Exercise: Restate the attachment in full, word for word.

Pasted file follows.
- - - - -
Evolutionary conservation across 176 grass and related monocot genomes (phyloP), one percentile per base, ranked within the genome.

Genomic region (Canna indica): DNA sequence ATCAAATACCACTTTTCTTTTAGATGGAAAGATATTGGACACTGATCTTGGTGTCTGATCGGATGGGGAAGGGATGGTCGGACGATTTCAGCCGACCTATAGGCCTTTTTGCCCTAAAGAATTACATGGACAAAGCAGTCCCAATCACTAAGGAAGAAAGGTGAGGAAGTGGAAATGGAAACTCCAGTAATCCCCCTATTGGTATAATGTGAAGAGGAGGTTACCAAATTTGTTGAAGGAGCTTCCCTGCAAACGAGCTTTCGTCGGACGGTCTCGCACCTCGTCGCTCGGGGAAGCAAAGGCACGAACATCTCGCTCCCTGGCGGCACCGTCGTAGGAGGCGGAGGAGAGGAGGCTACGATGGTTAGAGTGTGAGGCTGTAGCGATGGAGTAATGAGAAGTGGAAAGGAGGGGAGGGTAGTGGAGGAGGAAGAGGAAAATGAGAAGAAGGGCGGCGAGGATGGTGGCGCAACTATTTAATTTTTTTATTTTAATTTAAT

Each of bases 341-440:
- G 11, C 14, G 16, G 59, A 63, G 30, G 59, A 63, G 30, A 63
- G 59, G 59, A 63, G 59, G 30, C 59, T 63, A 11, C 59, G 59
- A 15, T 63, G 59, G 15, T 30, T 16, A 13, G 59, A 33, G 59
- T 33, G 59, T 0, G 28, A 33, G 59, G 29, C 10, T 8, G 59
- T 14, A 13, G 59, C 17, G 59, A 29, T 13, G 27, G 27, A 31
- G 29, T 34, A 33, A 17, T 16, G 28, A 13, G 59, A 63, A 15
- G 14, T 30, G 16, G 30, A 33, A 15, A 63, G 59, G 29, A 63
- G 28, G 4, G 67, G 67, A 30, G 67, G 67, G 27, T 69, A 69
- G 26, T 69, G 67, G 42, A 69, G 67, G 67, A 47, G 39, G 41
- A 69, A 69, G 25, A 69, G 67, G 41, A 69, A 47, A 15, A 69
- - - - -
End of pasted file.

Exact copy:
Evolutionary conservation across 176 grass and related monocot genomes (phyloP), one percentile per base, ranked within the genome.

Genomic region (Canna indica): DNA sequence ATCAAATACCACTTTTCTTTTAGATGGAAAGATATTGGACACTGATCTTGGTGTCTGATCGGATGGGGAAGGGATGGTCGGACGATTTCAGCCGACCTATAGGCCTTTTTGCCCTAAAGAATTACATGGACAAAGCAGTCCCAATCACTAAGGAAGAAAGGTGAGGAAGTGGAAATGGAAACTCCAGTAATCCCCCTATTGGTATAATGTGAAGAGGAGGTTACCAAATTTGTTGAAGGAGCTTCCCTGCAAACGAGCTTTCGTCGGACGGTCTCGCACCTCGTCGCTCGGGGAAGCAAAGGCACGAACATCTCGCTCCCTGGCGGCACCGTCGTAGGAGGCGGAGGAGAGGAGGCTACGATGGTTAGAGTGTGAGGCTGTAGCGATGGAGTAATGAGAAGTGGAAAGGAGGGGAGGGTAGTGGAGGAGGAAGAGGAAAATGAGAAGAAGGGCGGCGAGGATGGTGGCGCAACTATTTAATTTTTTTATTTTAATTTAAT

Each of bases 341-440:
- G 11, C 14, G 16, G 59, A 63, G 30, G 59, A 63, G 30, A 63
- G 59, G 59, A 63, G 59, G 30, C 59, T 63, A 11, C 59, G 59
- A 15, T 63, G 59, G 15, T 30, T 16, A 13, G 59, A 33, G 59
- T 33, G 59, T 0, G 28, A 33, G 59, G 29, C 10, T 8, G 59
- T 14, A 13, G 59, C 17, G 59, A 29, T 13, G 27, G 27, A 31
- G 29, T 34, A 33, A 17, T 16, G 28, A 13, G 59, A 63, A 15
- G 14, T 30, G 16, G 30, A 33, A 15, A 63, G 59, G 29, A 63
- G 28, G 4, G 67, G 67, A 30, G 67, G 67, G 27, T 69, A 69
- G 26, T 69, G 67, G 42, A 69, G 67, G 67, A 47, G 39, G 41
- A 69, A 69, G 25, A 69, G 67, G 41, A 69, A 47, A 15, A 69